As infrequent visitors to Las Vegas, we've now taken our first rides on the Las Vegas Monorail and are impressed. It was built by Bombardier Transportation, starting from a free monorail running between the MGM Grand and Bally's, It opened in 2004 and it's one of the largest non-government public transportation systems in existence. Between riders and corporate sponsors, it's apparently making a profit, not surprising since it's located in an ideal location for 24-hour riders without any single peak period.

There are seven stops on the system, with plans afoot to extend it to the airport at some future point (2012?).

We were leaving our Hilton cocoon to see Lance Burton at the Monte Carlo. We watched his show on a previous visit and enjoyed it so much we decided to return. He really is a Master Magician. Indeed! Before his show starts, we get to watch a video of his escape from the chains holding him to the rails of the world's largest roller coaster. Wow!

Back to the Monorail... We bought a day pass for $13 each and rode over in the morning for some sightseeing, getting off at the MGM stop, the end of the line.

We walked through the MGM, across an elevated pedestrian walkway to New York New York, doing some gawking along the way. We walked through NYNY, out the other side, and strolled about one block in the heat before entering the Monte Carlo.


Late in the afternoon we returned for the actual show, dropping a few bucks at each of the casinos along the way.

Needless to say, the air conditioning in the monorail cars is a great feature too.

Las Vegas Hilton - A Touch of Old Las Vegas

Yes, you can expect any hotel featuring a 279 ft (85.04 m) sign, the largest freestanding sign in the world, will be larger than the average Holiday Inn Express. The Las Vegas Hilton has, from time to time, been the largest hotel in the world housing the largest casino.

It has many claims to fame, but one of the most enduring is as Elvis's venue, where he performed sold-out shows between 1969 and 1976. Is it a sign of aging baby boomers that the big-name headliner is now Barry Manilow? A statue of Elvis is located tastefully adjacent to the lobby entrance. When we stopped by, a few flowers and a card from the Elvis Fan Club had been placed at the base.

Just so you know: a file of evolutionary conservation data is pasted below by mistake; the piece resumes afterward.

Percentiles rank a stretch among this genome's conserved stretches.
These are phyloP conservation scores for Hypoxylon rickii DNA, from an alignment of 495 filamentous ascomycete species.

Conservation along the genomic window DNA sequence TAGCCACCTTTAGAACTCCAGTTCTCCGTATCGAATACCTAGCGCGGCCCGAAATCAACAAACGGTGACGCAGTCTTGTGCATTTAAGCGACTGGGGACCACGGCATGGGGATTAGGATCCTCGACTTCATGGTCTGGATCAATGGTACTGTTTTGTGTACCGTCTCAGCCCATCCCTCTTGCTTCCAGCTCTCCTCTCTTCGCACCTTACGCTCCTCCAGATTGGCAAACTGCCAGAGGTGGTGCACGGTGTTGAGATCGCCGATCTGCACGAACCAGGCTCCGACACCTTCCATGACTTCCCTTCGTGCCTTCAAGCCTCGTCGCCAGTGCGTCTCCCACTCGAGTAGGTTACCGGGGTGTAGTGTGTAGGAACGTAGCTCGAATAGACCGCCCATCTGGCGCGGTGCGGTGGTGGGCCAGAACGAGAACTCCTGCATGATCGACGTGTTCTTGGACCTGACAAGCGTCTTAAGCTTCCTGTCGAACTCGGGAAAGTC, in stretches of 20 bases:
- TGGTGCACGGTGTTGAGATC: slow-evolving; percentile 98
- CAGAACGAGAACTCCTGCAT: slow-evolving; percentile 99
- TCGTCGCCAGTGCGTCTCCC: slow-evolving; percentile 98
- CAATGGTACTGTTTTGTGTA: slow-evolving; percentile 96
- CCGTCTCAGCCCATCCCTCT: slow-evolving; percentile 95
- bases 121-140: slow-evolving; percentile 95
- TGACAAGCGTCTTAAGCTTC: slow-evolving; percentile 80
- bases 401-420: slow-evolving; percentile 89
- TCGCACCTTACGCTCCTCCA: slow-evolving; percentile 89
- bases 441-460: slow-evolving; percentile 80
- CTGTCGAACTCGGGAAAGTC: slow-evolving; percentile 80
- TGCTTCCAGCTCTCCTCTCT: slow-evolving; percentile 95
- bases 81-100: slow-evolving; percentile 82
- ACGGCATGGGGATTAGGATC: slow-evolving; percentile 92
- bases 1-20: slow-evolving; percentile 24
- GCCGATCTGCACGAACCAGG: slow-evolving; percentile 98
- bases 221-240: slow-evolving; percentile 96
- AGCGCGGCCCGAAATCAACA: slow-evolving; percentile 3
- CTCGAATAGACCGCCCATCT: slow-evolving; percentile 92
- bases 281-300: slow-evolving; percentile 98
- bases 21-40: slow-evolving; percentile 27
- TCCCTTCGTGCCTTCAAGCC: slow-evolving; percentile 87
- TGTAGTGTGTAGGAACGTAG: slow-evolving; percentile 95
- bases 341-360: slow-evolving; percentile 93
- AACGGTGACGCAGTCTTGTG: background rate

We had a perfectly fine room on the 15th floor in the East Tower. It's a healthy walk from there to the lobby, not surprising in a hotel with over 3000 rooms. This view is looking from the area of the East Tower elevators toward the lobby, restaurants, and casino. It's down there somewhere.

A bonus for Hilton Diamond and Gold members is daily VIP complimentary access to the full buffet breakfast. Between that and the $40 room charge we would have made money on the deal if it weren't for those darned slot machines.

The Las Vegas Hilton also has its own Monorail stop, giving us a handy and cost-effective option to get from one part of the Strip to another.

And now we can say we've stayed in the world's largest Hilton Hotel.

BLI - Friendly Flying out of Bellingham WA

Our early August flight to Las Vegas marked the first time Kathy and Brian have flown out of BLI (Bellingham International Airport) together. Surprising for two frequent flyers based in Birch Bay?

The explanation is simple. Our airline of choice for collecting miles is United. United stopped flying out of BLI years ago. The major carrier using this small and friendly terminal is Alaska / Horizon, although they're currently facing some stiff competition from Allegiant, leading to the $200 non-stop flight to LAS that we snagged.

BLI is housed in a modern Northwest-style building.

The employees are friendly and the atmosphere is relaxed throughout.

Once through security we walk outside a few feet and into a fairly new "waiting-room" annex. We received a text message from Alaska advising us of a gate change for our flight - Gate One to Gate Two. It turned out not to be a big deal!

It provides a great view of the final approach of our incoming flight. From the ground, even a 737 looks kinda big.


Once up in the air, a clear day affords us a fine view of Mt. St. Helens.

Parking was free years ago, but even $9 is a bargain compared to Seattle (SEA) or Vancouver (YVR). For us the 20-minute drive home from the airport is quite a bonus, but the Victoria couple we spoke to who claimed a thousand-dollar saving over flying out of Canada were probably happy enough to take the ferry home.

Saturday, August 1, 2009

Going to Vegas to Cool Off

We're flying to Las Vegas strictly to escape the heat wave here. Yes, it's cooled off in beautiful Birch Bay Village but we've suffered through a number of record-breaking hot days.

July 29, for example, the official high for Blaine was 100 degrees. Las Vegas was only six degrees warmer with lower humidity.

Here, we've been running a decrepit old room air conditioner into the kitchen and moving fans from one room to another as the day progresses to try for any relief we can get. In Las Vegas we'll stay in air-conditioned comfort at the Hilton for $40 a night.

Anyway, that's our story and we're sticking to it.